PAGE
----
That is, " All things arc of God, as the author and efficient cause; all things are through him as the providential director, and preserving cause; and all things tend to him, asthcultimateendand final cause: therefore to him all praise, honour, and glory, ought for ever to be ascribed." Learn hence, That God is the first cause, and last end. He is the first cause; that is, he is the cause of all things besides himself, the fountain and original of all created beings; nothing was before him, but all things were created by him, and dependent upon him. And as he is the first cause, so he is the last end, that is, all things tend to him as their ultimate end; their design and aim was the illustration of God's glory, and the manifestation of his divine perfections. And if God be the first cause, let us with humility and thankfulness acknowledge him, admire and adore him, love and serve him, who is the author of our being, and the cause of all other beings. And if he be the last end, let ut refer all our actions to his glory; in all our natural actions, our civil actions, but especially in all our religious actions, let the glory of God be our supreme aim, and ultimate end. For if we do not now live unto him, we can never expect hereafter to live with him.
Our apostle having finished the doctrinal part of his discourse, begins here to make application of it. tn the former part of his epistle, he had copinmly handled the doctrinal points of faith, just ideation, sanetification, ike. Now from hence to the end of the epistle, there is contained an exhortation to religious and moral duties, as an argument of their sincerity, and at an ornament to their profession.
| BESEECH you therefore, brethren, by the mercies of God, that ye present your bodies a living
sacrifice, holy, acceptable unto God, which is your reasonable service.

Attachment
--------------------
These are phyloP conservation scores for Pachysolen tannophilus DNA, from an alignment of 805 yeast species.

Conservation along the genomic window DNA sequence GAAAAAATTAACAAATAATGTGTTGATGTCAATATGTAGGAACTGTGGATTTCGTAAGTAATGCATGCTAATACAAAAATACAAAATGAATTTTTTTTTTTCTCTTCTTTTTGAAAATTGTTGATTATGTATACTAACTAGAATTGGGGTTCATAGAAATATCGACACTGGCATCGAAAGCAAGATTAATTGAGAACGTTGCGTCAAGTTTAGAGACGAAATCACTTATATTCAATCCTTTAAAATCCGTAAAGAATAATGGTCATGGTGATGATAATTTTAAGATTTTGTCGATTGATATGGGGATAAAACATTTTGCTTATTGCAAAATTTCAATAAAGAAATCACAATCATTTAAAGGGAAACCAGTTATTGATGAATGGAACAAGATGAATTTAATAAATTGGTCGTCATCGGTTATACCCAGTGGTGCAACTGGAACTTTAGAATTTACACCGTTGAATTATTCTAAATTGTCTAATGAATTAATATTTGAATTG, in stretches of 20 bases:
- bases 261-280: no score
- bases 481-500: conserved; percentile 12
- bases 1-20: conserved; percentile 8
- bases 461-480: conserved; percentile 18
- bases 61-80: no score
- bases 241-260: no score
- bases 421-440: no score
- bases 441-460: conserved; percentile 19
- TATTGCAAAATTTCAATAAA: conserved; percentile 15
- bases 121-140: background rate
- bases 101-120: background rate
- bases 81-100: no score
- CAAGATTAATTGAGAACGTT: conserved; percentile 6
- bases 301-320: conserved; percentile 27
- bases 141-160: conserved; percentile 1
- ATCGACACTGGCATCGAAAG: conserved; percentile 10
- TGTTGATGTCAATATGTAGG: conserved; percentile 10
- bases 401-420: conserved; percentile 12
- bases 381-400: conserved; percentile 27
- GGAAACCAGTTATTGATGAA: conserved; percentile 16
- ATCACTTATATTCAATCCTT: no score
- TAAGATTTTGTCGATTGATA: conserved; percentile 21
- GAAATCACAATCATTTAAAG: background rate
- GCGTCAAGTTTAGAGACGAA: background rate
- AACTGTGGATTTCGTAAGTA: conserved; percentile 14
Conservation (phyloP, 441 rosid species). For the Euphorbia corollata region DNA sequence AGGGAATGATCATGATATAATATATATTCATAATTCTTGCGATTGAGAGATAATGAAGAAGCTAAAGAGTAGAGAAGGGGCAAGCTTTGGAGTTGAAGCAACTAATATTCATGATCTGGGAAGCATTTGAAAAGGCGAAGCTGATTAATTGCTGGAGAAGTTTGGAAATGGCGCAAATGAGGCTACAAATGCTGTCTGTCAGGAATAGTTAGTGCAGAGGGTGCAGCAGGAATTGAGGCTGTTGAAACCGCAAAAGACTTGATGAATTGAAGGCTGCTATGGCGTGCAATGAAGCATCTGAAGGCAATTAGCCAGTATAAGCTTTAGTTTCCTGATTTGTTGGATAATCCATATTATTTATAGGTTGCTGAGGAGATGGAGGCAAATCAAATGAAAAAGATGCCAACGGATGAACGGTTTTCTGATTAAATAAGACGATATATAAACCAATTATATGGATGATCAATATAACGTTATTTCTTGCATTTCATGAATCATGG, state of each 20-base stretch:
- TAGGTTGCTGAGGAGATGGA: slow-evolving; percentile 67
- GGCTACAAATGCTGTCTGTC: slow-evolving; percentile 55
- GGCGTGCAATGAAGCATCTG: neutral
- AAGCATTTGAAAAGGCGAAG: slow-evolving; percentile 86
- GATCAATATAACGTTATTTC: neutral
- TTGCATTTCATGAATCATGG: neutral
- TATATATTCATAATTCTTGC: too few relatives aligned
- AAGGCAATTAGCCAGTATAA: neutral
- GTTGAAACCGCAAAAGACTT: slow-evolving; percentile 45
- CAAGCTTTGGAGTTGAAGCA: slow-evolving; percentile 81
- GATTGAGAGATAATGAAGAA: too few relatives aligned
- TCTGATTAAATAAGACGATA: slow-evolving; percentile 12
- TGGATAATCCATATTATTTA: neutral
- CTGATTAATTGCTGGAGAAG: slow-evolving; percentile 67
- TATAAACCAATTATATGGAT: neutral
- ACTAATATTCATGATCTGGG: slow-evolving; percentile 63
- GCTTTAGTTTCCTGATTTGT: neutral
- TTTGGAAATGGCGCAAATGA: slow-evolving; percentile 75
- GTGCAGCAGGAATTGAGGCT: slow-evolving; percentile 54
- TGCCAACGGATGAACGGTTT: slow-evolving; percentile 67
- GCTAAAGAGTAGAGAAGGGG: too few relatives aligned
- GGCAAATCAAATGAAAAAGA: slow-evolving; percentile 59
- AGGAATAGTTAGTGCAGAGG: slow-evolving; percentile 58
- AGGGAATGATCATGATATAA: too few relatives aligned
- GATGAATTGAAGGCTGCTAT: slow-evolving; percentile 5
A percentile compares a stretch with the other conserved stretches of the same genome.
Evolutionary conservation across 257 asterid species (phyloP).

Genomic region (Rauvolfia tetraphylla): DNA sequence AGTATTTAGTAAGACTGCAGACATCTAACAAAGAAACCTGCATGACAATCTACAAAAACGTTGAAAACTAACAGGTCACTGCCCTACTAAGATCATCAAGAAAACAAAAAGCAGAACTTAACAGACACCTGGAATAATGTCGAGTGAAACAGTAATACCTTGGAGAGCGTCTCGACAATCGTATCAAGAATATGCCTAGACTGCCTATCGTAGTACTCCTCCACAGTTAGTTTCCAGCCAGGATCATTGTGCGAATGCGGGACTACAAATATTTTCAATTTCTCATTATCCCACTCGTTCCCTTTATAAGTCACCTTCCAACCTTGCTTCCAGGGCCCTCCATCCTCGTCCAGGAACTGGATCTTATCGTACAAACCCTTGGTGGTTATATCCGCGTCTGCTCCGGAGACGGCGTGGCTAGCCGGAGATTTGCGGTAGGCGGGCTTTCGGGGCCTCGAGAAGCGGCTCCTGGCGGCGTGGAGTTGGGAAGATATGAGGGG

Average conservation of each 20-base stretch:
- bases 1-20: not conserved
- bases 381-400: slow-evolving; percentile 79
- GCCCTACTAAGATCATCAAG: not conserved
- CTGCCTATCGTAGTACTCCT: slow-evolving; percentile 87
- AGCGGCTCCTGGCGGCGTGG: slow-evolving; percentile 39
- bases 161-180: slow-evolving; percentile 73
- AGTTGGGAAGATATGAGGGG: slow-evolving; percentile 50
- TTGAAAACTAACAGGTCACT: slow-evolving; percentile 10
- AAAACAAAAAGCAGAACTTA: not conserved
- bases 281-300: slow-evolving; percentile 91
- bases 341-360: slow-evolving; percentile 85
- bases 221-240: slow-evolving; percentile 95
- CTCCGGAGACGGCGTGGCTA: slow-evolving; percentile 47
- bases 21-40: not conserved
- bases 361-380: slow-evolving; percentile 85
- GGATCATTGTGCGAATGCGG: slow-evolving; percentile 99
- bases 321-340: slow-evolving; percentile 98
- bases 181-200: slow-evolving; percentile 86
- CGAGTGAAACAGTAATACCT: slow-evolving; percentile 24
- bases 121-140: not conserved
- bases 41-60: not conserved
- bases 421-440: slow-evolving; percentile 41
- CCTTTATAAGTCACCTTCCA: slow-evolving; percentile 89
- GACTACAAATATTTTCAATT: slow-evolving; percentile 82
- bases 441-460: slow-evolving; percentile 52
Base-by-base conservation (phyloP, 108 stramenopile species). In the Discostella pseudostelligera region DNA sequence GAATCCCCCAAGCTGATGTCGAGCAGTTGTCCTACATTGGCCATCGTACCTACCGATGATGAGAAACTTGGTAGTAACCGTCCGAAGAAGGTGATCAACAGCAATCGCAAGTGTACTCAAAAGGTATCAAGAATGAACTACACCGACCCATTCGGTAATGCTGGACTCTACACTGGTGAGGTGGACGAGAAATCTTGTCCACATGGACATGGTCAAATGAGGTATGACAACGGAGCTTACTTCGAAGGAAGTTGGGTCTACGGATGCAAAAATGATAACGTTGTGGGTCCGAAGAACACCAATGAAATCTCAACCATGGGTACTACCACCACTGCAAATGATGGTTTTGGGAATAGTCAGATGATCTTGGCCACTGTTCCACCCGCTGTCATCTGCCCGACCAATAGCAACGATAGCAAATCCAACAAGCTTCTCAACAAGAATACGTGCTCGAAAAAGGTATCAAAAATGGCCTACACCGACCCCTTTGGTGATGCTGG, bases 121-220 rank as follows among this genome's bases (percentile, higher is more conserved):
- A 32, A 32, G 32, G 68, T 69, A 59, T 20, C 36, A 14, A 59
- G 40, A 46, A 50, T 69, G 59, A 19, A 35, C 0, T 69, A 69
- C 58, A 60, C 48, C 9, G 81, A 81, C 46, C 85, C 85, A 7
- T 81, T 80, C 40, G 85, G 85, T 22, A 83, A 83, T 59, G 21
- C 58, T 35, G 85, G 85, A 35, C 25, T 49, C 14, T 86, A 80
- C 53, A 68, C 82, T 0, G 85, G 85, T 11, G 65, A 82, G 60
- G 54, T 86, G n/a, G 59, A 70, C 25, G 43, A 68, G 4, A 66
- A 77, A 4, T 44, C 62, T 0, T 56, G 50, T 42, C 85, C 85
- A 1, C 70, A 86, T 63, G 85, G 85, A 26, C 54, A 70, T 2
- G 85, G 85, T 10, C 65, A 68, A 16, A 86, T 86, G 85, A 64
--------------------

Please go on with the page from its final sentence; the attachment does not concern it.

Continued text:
Observe here, 1. The apostle's loving and courteous compilation, brethren: so he calls the believing Romans. They were brethren by place and nation, and brethren by religion and profession: eodem sanguine Christi conglutinati, cemented together by the blood of Christ, and by the bands of love. Observe, 2. The manner of the apostle's exhortation: it is by way of obsecration and entreaty, I beseech you, brethren. It imports great lenity and meekness. The apostle did not want authority to command, but uses such humility as to entreat. The minister's work and office is not only to be a teacher, but a beaeecher. He must not barely propound and recommend the doctrines of the gospel to his people's understanding, but must endeavour to work upon their wills and affections to embrace and entertain them. The understanding is the leading, but the will the commanding, faculty. Observe, 3. The exhortation itself: Present your bodies a living sacrifice. Present your bodies, that is, dedicate your persons, devote yourselves, your whole man, soul and body, to the service of God and his glory. Christians are priests, or a royal priesthood; they offer up themselves in sacrifice unto God, as a whole burnt-offering. Observe, 4. The properties of the christian sacrifice: it must be voluntary; present yourselves. It must be a living sacrifice, an holy sacrifice, a reasonable sacrifice; otherwise it will find no acceptance with God. Observe, 5. The argument or motive which the apostle makes use of, to persuade persons to present and give up themselves to God and his service, and that is drawn from the mercies of God; J beseech you, brethren, by the mercies of God. Learn thence, That the mercies of God, revealed in the gospel, are the most proper, powerful, and effectual argument, to persuade with, and prevail upon, sinners, that have not given up and devoted themselves to God, to do it; and those that have done it, to do it more and more: J beseech you, by the mercies of (led,that ye present yourselves, Sec.